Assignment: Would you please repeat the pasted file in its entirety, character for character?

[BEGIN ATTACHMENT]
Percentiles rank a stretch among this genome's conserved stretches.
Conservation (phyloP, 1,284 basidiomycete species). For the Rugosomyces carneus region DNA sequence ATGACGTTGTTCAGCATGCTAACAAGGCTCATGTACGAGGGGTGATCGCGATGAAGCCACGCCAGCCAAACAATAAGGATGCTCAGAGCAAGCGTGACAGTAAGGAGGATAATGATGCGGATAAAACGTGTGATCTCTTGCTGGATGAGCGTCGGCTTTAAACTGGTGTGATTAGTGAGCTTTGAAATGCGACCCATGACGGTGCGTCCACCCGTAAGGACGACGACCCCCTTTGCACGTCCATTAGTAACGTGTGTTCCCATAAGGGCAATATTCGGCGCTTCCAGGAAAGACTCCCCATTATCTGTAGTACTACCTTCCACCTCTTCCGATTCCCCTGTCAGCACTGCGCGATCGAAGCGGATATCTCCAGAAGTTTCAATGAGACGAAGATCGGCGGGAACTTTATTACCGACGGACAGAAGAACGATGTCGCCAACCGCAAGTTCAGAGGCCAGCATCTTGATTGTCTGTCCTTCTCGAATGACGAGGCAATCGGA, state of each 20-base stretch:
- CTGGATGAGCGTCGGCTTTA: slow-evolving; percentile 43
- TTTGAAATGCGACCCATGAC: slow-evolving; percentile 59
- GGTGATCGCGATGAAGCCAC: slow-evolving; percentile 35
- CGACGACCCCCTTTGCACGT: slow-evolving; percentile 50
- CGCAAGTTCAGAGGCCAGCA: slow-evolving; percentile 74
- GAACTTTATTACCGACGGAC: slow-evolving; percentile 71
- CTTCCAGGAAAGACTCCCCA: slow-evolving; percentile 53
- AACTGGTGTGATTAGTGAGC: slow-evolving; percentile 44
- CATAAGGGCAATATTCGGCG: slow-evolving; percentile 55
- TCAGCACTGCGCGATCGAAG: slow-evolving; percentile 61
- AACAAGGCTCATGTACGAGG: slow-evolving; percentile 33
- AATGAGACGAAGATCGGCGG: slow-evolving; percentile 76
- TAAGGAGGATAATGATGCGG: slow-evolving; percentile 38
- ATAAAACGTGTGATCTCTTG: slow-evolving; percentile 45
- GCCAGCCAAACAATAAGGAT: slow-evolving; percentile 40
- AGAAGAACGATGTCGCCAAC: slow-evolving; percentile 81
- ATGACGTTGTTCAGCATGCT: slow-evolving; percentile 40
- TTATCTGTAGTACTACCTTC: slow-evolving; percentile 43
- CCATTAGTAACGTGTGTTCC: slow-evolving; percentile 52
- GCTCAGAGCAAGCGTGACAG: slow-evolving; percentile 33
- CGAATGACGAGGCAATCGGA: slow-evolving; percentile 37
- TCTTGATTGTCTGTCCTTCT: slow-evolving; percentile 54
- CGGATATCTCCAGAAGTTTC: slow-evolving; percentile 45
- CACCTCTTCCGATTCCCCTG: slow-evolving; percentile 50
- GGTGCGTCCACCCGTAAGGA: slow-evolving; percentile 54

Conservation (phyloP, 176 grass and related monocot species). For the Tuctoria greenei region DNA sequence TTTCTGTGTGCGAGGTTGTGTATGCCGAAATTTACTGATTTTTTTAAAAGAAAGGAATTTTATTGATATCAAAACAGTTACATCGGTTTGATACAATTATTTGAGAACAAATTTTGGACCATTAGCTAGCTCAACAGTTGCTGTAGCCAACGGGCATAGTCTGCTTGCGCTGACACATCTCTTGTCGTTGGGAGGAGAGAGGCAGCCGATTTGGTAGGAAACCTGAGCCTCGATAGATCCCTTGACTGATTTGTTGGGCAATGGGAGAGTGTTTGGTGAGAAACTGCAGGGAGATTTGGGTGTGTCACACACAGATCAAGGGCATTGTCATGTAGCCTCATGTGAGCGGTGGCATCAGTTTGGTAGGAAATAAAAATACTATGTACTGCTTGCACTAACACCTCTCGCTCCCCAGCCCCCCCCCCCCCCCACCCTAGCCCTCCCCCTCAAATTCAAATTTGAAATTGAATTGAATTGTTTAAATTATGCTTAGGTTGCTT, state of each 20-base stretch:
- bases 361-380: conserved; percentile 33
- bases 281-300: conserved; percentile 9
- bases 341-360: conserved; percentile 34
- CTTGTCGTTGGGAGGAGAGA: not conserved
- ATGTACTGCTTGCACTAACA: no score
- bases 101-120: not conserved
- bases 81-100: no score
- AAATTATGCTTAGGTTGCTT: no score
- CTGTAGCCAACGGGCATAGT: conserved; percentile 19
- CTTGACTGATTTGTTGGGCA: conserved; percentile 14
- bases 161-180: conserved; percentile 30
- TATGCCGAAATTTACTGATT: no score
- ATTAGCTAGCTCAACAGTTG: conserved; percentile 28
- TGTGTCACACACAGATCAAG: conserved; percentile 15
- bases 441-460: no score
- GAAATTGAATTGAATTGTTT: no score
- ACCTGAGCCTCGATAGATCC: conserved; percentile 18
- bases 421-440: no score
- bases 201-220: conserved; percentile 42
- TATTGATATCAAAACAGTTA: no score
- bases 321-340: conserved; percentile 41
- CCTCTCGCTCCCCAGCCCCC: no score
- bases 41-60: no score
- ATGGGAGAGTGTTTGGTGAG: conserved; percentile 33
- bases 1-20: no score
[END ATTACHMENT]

Percentiles rank a stretch among this genome's conserved stretches.
Conservation (phyloP, 1,284 basidiomycete species). For the Rugosomyces carneus region DNA sequence ATGACGTTGTTCAGCATGCTAACAAGGCTCATGTACGAGGGGTGATCGCGATGAAGCCACGCCAGCCAAACAATAAGGATGCTCAGAGCAAGCGTGACAGTAAGGAGGATAATGATGCGGATAAAACGTGTGATCTCTTGCTGGATGAGCGTCGGCTTTAAACTGGTGTGATTAGTGAGCTTTGAAATGCGACCCATGACGGTGCGTCCACCCGTAAGGACGACGACCCCCTTTGCACGTCCATTAGTAACGTGTGTTCCCATAAGGGCAATATTCGGCGCTTCCAGGAAAGACTCCCCATTATCTGTAGTACTACCTTCCACCTCTTCCGATTCCCCTGTCAGCACTGCGCGATCGAAGCGGATATCTCCAGAAGTTTCAATGAGACGAAGATCGGCGGGAACTTTATTACCGACGGACAGAAGAACGATGTCGCCAACCGCAAGTTCAGAGGCCAGCATCTTGATTGTCTGTCCTTCTCGAATGACGAGGCAATCGGA, state of each 20-base stretch:
- CTGGATGAGCGTCGGCTTTA: slow-evolving; percentile 43
- TTTGAAATGCGACCCATGAC: slow-evolving; percentile 59
- GGTGATCGCGATGAAGCCAC: slow-evolving; percentile 35
- CGACGACCCCCTTTGCACGT: slow-evolving; percentile 50
- CGCAAGTTCAGAGGCCAGCA: slow-evolving; percentile 74
- GAACTTTATTACCGACGGAC: slow-evolving; percentile 71
- CTTCCAGGAAAGACTCCCCA: slow-evolving; percentile 53
- AACTGGTGTGATTAGTGAGC: slow-evolving; percentile 44
- CATAAGGGCAATATTCGGCG: slow-evolving; percentile 55
- TCAGCACTGCGCGATCGAAG: slow-evolving; percentile 61
- AACAAGGCTCATGTACGAGG: slow-evolving; percentile 33
- AATGAGACGAAGATCGGCGG: slow-evolving; percentile 76
- TAAGGAGGATAATGATGCGG: slow-evolving; percentile 38
- ATAAAACGTGTGATCTCTTG: slow-evolving; percentile 45
- GCCAGCCAAACAATAAGGAT: slow-evolving; percentile 40
- AGAAGAACGATGTCGCCAAC: slow-evolving; percentile 81
- ATGACGTTGTTCAGCATGCT: slow-evolving; percentile 40
- TTATCTGTAGTACTACCTTC: slow-evolving; percentile 43
- CCATTAGTAACGTGTGTTCC: slow-evolving; percentile 52
- GCTCAGAGCAAGCGTGACAG: slow-evolving; percentile 33
- CGAATGACGAGGCAATCGGA: slow-evolving; percentile 37
- TCTTGATTGTCTGTCCTTCT: slow-evolving; percentile 54
- CGGATATCTCCAGAAGTTTC: slow-evolving; percentile 45
- CACCTCTTCCGATTCCCCTG: slow-evolving; percentile 50
- GGTGCGTCCACCCGTAAGGA: slow-evolving; percentile 54

Conservation (phyloP, 176 grass and related monocot species). For the Tuctoria greenei region DNA sequence TTTCTGTGTGCGAGGTTGTGTATGCCGAAATTTACTGATTTTTTTAAAAGAAAGGAATTTTATTGATATCAAAACAGTTACATCGGTTTGATACAATTATTTGAGAACAAATTTTGGACCATTAGCTAGCTCAACAGTTGCTGTAGCCAACGGGCATAGTCTGCTTGCGCTGACACATCTCTTGTCGTTGGGAGGAGAGAGGCAGCCGATTTGGTAGGAAACCTGAGCCTCGATAGATCCCTTGACTGATTTGTTGGGCAATGGGAGAGTGTTTGGTGAGAAACTGCAGGGAGATTTGGGTGTGTCACACACAGATCAAGGGCATTGTCATGTAGCCTCATGTGAGCGGTGGCATCAGTTTGGTAGGAAATAAAAATACTATGTACTGCTTGCACTAACACCTCTCGCTCCCCAGCCCCCCCCCCCCCCCACCCTAGCCCTCCCCCTCAAATTCAAATTTGAAATTGAATTGAATTGTTTAAATTATGCTTAGGTTGCTT, state of each 20-base stretch:
- bases 361-380: conserved; percentile 33
- bases 281-300: conserved; percentile 9
- bases 341-360: conserved; percentile 34
- CTTGTCGTTGGGAGGAGAGA: not conserved
- ATGTACTGCTTGCACTAACA: no score
- bases 101-120: not conserved
- bases 81-100: no score
- AAATTATGCTTAGGTTGCTT: no score
- CTGTAGCCAACGGGCATAGT: conserved; percentile 19
- CTTGACTGATTTGTTGGGCA: conserved; percentile 14
- bases 161-180: conserved; percentile 30
- TATGCCGAAATTTACTGATT: no score
- ATTAGCTAGCTCAACAGTTG: conserved; percentile 28
- TGTGTCACACACAGATCAAG: conserved; percentile 15
- bases 441-460: no score
- GAAATTGAATTGAATTGTTT: no score
- ACCTGAGCCTCGATAGATCC: conserved; percentile 18
- bases 421-440: no score
- bases 201-220: conserved; percentile 42
- TATTGATATCAAAACAGTTA: no score
- bases 321-340: conserved; percentile 41
- CCTCTCGCTCCCCAGCCCCC: no score
- bases 41-60: no score
- ATGGGAGAGTGTTTGGTGAG: conserved; percentile 33
- bases 1-20: no score